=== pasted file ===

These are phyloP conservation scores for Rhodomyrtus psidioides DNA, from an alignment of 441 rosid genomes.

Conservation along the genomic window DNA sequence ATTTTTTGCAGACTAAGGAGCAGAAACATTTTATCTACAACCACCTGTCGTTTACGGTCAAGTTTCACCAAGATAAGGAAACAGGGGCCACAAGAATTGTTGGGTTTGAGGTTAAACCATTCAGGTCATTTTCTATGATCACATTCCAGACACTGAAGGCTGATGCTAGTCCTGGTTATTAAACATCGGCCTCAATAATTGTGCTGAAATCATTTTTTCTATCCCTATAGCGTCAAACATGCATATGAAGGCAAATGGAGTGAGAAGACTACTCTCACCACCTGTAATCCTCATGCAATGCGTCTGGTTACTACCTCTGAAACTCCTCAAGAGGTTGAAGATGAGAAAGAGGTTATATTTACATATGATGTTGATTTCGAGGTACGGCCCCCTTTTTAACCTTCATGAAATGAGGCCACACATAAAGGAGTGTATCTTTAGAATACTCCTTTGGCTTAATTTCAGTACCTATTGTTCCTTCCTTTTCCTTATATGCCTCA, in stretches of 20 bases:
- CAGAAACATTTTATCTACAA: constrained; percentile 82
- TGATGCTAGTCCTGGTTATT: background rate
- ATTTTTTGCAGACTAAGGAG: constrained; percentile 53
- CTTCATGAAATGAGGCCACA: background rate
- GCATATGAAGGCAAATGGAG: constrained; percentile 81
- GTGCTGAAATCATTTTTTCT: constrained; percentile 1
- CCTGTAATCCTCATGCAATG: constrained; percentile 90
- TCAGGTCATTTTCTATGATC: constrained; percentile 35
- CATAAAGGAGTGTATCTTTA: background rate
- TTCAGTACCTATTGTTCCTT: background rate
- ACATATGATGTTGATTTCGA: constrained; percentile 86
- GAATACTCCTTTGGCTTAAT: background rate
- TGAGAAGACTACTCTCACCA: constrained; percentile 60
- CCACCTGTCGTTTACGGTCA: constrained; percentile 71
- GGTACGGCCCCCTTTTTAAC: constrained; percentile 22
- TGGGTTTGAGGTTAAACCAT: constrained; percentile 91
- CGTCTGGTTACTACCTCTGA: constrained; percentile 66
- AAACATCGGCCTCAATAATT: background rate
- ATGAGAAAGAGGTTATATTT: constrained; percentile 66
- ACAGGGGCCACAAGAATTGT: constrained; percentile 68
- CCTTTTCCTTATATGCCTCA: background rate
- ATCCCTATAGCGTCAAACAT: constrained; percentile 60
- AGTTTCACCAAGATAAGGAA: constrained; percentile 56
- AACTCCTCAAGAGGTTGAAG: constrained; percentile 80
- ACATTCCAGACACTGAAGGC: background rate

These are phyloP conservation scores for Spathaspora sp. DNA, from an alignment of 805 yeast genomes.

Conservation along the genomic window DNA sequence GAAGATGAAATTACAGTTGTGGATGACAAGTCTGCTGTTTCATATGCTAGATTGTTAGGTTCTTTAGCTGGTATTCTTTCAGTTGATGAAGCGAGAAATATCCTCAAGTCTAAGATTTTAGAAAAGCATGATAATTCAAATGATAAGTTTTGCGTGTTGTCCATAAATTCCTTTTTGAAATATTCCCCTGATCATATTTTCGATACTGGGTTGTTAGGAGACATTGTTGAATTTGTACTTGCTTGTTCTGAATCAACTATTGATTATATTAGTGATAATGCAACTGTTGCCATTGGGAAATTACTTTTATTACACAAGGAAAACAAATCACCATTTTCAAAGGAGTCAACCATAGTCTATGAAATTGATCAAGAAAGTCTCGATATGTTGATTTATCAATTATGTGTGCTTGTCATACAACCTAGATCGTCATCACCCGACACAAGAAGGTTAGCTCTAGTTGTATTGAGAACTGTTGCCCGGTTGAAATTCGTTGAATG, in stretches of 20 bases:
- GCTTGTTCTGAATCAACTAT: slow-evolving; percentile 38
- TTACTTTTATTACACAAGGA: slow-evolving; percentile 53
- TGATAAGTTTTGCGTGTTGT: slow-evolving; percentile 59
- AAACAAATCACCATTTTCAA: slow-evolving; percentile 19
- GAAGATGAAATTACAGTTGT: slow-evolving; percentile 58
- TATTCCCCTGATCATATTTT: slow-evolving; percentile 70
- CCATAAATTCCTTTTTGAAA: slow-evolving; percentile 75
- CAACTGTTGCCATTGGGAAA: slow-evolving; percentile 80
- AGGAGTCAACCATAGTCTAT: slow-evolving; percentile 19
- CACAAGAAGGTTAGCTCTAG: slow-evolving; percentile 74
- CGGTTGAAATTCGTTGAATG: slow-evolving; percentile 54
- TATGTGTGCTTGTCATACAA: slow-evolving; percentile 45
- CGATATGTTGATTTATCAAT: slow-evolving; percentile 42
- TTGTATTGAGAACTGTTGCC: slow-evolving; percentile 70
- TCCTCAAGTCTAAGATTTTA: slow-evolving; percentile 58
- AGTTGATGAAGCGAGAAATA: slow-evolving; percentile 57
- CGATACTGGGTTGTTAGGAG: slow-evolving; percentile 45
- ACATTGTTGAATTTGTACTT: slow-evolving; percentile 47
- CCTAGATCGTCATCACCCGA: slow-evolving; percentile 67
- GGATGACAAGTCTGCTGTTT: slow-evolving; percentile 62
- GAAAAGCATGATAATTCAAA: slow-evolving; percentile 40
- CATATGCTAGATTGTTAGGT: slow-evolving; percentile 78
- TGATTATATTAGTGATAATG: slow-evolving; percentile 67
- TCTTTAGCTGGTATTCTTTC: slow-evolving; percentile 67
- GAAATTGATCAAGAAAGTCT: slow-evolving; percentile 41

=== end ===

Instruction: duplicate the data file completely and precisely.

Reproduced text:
These are phyloP conservation scores for Rhodomyrtus psidioides DNA, from an alignment of 441 rosid genomes.

Conservation along the genomic window DNA sequence ATTTTTTGCAGACTAAGGAGCAGAAACATTTTATCTACAACCACCTGTCGTTTACGGTCAAGTTTCACCAAGATAAGGAAACAGGGGCCACAAGAATTGTTGGGTTTGAGGTTAAACCATTCAGGTCATTTTCTATGATCACATTCCAGACACTGAAGGCTGATGCTAGTCCTGGTTATTAAACATCGGCCTCAATAATTGTGCTGAAATCATTTTTTCTATCCCTATAGCGTCAAACATGCATATGAAGGCAAATGGAGTGAGAAGACTACTCTCACCACCTGTAATCCTCATGCAATGCGTCTGGTTACTACCTCTGAAACTCCTCAAGAGGTTGAAGATGAGAAAGAGGTTATATTTACATATGATGTTGATTTCGAGGTACGGCCCCCTTTTTAACCTTCATGAAATGAGGCCACACATAAAGGAGTGTATCTTTAGAATACTCCTTTGGCTTAATTTCAGTACCTATTGTTCCTTCCTTTTCCTTATATGCCTCA, in stretches of 20 bases:
- CAGAAACATTTTATCTACAA: constrained; percentile 82
- TGATGCTAGTCCTGGTTATT: background rate
- ATTTTTTGCAGACTAAGGAG: constrained; percentile 53
- CTTCATGAAATGAGGCCACA: background rate
- GCATATGAAGGCAAATGGAG: constrained; percentile 81
- GTGCTGAAATCATTTTTTCT: constrained; percentile 1
- CCTGTAATCCTCATGCAATG: constrained; percentile 90
- TCAGGTCATTTTCTATGATC: constrained; percentile 35
- CATAAAGGAGTGTATCTTTA: background rate
- TTCAGTACCTATTGTTCCTT: background rate
- ACATATGATGTTGATTTCGA: constrained; percentile 86
- GAATACTCCTTTGGCTTAAT: background rate
- TGAGAAGACTACTCTCACCA: constrained; percentile 60
- CCACCTGTCGTTTACGGTCA: constrained; percentile 71
- GGTACGGCCCCCTTTTTAAC: constrained; percentile 22
- TGGGTTTGAGGTTAAACCAT: constrained; percentile 91
- CGTCTGGTTACTACCTCTGA: constrained; percentile 66
- AAACATCGGCCTCAATAATT: background rate
- ATGAGAAAGAGGTTATATTT: constrained; percentile 66
- ACAGGGGCCACAAGAATTGT: constrained; percentile 68
- CCTTTTCCTTATATGCCTCA: background rate
- ATCCCTATAGCGTCAAACAT: constrained; percentile 60
- AGTTTCACCAAGATAAGGAA: constrained; percentile 56
- AACTCCTCAAGAGGTTGAAG: constrained; percentile 80
- ACATTCCAGACACTGAAGGC: background rate

These are phyloP conservation scores for Spathaspora sp. DNA, from an alignment of 805 yeast genomes.

Conservation along the genomic window DNA sequence GAAGATGAAATTACAGTTGTGGATGACAAGTCTGCTGTTTCATATGCTAGATTGTTAGGTTCTTTAGCTGGTATTCTTTCAGTTGATGAAGCGAGAAATATCCTCAAGTCTAAGATTTTAGAAAAGCATGATAATTCAAATGATAAGTTTTGCGTGTTGTCCATAAATTCCTTTTTGAAATATTCCCCTGATCATATTTTCGATACTGGGTTGTTAGGAGACATTGTTGAATTTGTACTTGCTTGTTCTGAATCAACTATTGATTATATTAGTGATAATGCAACTGTTGCCATTGGGAAATTACTTTTATTACACAAGGAAAACAAATCACCATTTTCAAAGGAGTCAACCATAGTCTATGAAATTGATCAAGAAAGTCTCGATATGTTGATTTATCAATTATGTGTGCTTGTCATACAACCTAGATCGTCATCACCCGACACAAGAAGGTTAGCTCTAGTTGTATTGAGAACTGTTGCCCGGTTGAAATTCGTTGAATG, in stretches of 20 bases:
- GCTTGTTCTGAATCAACTAT: slow-evolving; percentile 38
- TTACTTTTATTACACAAGGA: slow-evolving; percentile 53
- TGATAAGTTTTGCGTGTTGT: slow-evolving; percentile 59
- AAACAAATCACCATTTTCAA: slow-evolving; percentile 19
- GAAGATGAAATTACAGTTGT: slow-evolving; percentile 58
- TATTCCCCTGATCATATTTT: slow-evolving; percentile 70
- CCATAAATTCCTTTTTGAAA: slow-evolving; percentile 75
- CAACTGTTGCCATTGGGAAA: slow-evolving; percentile 80
- AGGAGTCAACCATAGTCTAT: slow-evolving; percentile 19
- CACAAGAAGGTTAGCTCTAG: slow-evolving; percentile 74
- CGGTTGAAATTCGTTGAATG: slow-evolving; percentile 54
- TATGTGTGCTTGTCATACAA: slow-evolving; percentile 45
- CGATATGTTGATTTATCAAT: slow-evolving; percentile 42
- TTGTATTGAGAACTGTTGCC: slow-evolving; percentile 70
- TCCTCAAGTCTAAGATTTTA: slow-evolving; percentile 58
- AGTTGATGAAGCGAGAAATA: slow-evolving; percentile 57
- CGATACTGGGTTGTTAGGAG: slow-evolving; percentile 45
- ACATTGTTGAATTTGTACTT: slow-evolving; percentile 47
- CCTAGATCGTCATCACCCGA: slow-evolving; percentile 67
- GGATGACAAGTCTGCTGTTT: slow-evolving; percentile 62
- GAAAAGCATGATAATTCAAA: slow-evolving; percentile 40
- CATATGCTAGATTGTTAGGT: slow-evolving; percentile 78
- TGATTATATTAGTGATAATG: slow-evolving; percentile 67
- TCTTTAGCTGGTATTCTTTC: slow-evolving; percentile 67
- GAAATTGATCAAGAAAGTCT: slow-evolving; percentile 41